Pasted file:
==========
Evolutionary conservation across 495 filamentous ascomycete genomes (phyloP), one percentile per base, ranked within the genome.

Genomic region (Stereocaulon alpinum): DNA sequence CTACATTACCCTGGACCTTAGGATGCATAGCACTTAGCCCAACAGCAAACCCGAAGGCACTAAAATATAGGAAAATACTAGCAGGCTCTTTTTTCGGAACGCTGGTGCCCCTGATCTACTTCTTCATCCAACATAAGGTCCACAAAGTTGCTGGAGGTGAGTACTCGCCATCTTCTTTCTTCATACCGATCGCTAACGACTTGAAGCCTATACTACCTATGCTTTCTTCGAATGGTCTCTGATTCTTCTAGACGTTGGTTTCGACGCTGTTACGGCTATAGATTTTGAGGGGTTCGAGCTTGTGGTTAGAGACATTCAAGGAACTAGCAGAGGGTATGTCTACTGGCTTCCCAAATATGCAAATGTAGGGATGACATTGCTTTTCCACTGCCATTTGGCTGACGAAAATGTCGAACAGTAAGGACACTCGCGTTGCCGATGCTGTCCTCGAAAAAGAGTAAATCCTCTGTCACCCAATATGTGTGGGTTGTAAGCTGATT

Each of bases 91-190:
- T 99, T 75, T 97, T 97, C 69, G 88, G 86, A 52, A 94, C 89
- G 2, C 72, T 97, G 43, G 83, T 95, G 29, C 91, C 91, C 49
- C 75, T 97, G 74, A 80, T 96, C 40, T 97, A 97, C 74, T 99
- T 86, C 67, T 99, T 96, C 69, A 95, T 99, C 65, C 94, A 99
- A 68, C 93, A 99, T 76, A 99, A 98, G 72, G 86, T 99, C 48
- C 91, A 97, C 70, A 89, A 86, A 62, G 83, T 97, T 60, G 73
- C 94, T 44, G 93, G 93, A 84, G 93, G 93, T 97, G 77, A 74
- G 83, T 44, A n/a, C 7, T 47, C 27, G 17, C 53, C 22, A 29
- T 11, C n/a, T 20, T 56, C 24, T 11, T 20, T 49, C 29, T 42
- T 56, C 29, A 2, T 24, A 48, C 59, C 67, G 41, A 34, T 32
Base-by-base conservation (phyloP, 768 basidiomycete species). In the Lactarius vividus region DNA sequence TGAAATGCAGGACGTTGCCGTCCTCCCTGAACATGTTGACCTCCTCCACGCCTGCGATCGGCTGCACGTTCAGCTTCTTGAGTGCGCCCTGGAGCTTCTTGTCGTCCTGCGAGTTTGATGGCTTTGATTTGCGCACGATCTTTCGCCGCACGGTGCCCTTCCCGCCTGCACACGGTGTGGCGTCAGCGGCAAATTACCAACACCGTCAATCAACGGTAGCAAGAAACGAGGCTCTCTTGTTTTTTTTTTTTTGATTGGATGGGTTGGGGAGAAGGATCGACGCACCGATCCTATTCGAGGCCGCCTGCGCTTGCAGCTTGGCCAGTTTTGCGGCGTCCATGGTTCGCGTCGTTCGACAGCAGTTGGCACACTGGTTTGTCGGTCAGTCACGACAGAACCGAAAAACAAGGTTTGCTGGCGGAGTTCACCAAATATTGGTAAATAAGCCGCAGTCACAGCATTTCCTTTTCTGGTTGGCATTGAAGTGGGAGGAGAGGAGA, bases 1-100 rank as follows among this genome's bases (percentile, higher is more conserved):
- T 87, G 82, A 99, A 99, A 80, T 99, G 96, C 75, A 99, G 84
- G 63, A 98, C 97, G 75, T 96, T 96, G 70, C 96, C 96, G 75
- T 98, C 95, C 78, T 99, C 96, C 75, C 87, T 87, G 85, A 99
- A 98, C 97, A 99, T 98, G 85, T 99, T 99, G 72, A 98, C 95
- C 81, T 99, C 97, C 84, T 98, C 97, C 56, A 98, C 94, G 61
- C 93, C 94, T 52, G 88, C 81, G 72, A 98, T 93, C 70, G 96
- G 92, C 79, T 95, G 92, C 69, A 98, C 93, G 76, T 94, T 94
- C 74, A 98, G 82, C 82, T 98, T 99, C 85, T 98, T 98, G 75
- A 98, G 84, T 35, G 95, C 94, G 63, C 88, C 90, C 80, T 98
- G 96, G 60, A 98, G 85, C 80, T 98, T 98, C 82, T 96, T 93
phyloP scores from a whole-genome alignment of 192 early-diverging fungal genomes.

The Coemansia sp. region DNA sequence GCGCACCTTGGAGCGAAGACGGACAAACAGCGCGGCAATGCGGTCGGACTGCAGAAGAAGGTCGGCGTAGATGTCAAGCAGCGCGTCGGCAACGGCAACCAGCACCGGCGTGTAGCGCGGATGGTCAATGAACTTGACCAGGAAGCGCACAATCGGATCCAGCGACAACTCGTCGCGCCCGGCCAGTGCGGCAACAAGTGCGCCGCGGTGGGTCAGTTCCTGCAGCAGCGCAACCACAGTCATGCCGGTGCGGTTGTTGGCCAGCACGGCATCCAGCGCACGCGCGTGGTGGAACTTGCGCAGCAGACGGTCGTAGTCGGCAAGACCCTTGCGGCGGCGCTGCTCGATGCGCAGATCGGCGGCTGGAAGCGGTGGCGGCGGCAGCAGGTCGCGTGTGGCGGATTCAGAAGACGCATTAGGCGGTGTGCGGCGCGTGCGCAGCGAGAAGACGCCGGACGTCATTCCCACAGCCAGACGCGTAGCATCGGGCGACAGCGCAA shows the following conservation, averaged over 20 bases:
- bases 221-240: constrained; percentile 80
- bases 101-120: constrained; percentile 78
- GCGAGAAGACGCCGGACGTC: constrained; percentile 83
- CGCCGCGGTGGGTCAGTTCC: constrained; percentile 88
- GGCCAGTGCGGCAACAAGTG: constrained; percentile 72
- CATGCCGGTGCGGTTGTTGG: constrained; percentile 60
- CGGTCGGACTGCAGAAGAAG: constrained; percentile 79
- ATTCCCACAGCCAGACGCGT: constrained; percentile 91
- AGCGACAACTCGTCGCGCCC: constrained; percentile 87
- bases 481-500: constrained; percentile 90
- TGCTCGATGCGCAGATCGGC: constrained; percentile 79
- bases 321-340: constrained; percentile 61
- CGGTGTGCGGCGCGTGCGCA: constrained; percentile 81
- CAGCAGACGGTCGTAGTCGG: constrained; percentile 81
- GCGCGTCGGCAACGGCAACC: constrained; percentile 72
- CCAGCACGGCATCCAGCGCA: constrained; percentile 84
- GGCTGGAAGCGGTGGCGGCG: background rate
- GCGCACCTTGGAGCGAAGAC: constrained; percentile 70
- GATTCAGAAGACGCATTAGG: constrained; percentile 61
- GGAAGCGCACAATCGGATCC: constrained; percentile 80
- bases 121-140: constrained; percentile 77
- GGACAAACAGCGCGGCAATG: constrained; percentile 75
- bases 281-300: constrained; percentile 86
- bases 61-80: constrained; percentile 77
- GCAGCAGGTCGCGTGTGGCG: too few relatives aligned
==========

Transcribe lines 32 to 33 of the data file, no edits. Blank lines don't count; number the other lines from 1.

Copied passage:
- CATGCCGGTGCGGTTGTTGG: constrained; percentile 60
- CGGTCGGACTGCAGAAGAAG: constrained; percentile 79